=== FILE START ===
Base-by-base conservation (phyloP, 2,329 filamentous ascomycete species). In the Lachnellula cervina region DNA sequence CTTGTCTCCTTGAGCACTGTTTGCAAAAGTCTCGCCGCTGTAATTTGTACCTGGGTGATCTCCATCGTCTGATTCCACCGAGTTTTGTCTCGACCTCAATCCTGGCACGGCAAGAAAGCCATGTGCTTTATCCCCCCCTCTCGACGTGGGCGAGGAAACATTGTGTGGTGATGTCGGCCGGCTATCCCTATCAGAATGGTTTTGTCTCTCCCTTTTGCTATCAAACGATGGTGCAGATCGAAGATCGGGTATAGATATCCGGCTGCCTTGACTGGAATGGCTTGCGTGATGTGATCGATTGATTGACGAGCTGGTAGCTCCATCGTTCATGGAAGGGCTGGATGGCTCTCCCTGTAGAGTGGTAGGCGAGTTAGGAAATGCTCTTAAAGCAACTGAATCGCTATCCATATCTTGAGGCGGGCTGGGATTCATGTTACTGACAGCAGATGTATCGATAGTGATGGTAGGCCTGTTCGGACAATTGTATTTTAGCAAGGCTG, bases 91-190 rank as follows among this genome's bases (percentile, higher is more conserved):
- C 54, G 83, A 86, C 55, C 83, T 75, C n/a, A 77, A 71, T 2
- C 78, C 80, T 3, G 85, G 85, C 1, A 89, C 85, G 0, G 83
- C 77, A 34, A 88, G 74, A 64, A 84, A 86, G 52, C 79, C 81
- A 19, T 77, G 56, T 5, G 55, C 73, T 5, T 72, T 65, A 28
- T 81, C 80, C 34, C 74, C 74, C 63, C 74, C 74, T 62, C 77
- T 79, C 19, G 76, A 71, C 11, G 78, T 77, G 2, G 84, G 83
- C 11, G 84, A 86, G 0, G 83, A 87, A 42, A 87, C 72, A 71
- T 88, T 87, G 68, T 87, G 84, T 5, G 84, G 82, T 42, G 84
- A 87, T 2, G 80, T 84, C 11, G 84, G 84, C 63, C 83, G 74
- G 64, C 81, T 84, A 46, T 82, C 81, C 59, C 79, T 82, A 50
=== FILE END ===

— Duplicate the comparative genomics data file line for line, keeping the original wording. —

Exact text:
Base-by-base conservation (phyloP, 2,329 filamentous ascomycete species). In the Lachnellula cervina region DNA sequence CTTGTCTCCTTGAGCACTGTTTGCAAAAGTCTCGCCGCTGTAATTTGTACCTGGGTGATCTCCATCGTCTGATTCCACCGAGTTTTGTCTCGACCTCAATCCTGGCACGGCAAGAAAGCCATGTGCTTTATCCCCCCCTCTCGACGTGGGCGAGGAAACATTGTGTGGTGATGTCGGCCGGCTATCCCTATCAGAATGGTTTTGTCTCTCCCTTTTGCTATCAAACGATGGTGCAGATCGAAGATCGGGTATAGATATCCGGCTGCCTTGACTGGAATGGCTTGCGTGATGTGATCGATTGATTGACGAGCTGGTAGCTCCATCGTTCATGGAAGGGCTGGATGGCTCTCCCTGTAGAGTGGTAGGCGAGTTAGGAAATGCTCTTAAAGCAACTGAATCGCTATCCATATCTTGAGGCGGGCTGGGATTCATGTTACTGACAGCAGATGTATCGATAGTGATGGTAGGCCTGTTCGGACAATTGTATTTTAGCAAGGCTG, bases 91-190 rank as follows among this genome's bases (percentile, higher is more conserved):
- C 54, G 83, A 86, C 55, C 83, T 75, C n/a, A 77, A 71, T 2
- C 78, C 80, T 3, G 85, G 85, C 1, A 89, C 85, G 0, G 83
- C 77, A 34, A 88, G 74, A 64, A 84, A 86, G 52, C 79, C 81
- A 19, T 77, G 56, T 5, G 55, C 73, T 5, T 72, T 65, A 28
- T 81, C 80, C 34, C 74, C 74, C 63, C 74, C 74, T 62, C 77
- T 79, C 19, G 76, A 71, C 11, G 78, T 77, G 2, G 84, G 83
- C 11, G 84, A 86, G 0, G 83, A 87, A 42, A 87, C 72, A 71
- T 88, T 87, G 68, T 87, G 84, T 5, G 84, G 82, T 42, G 84
- A 87, T 2, G 80, T 84, C 11, G 84, G 84, C 63, C 83, G 74
- G 64, C 81, T 84, A 46, T 82, C 81, C 59, C 79, T 82, A 50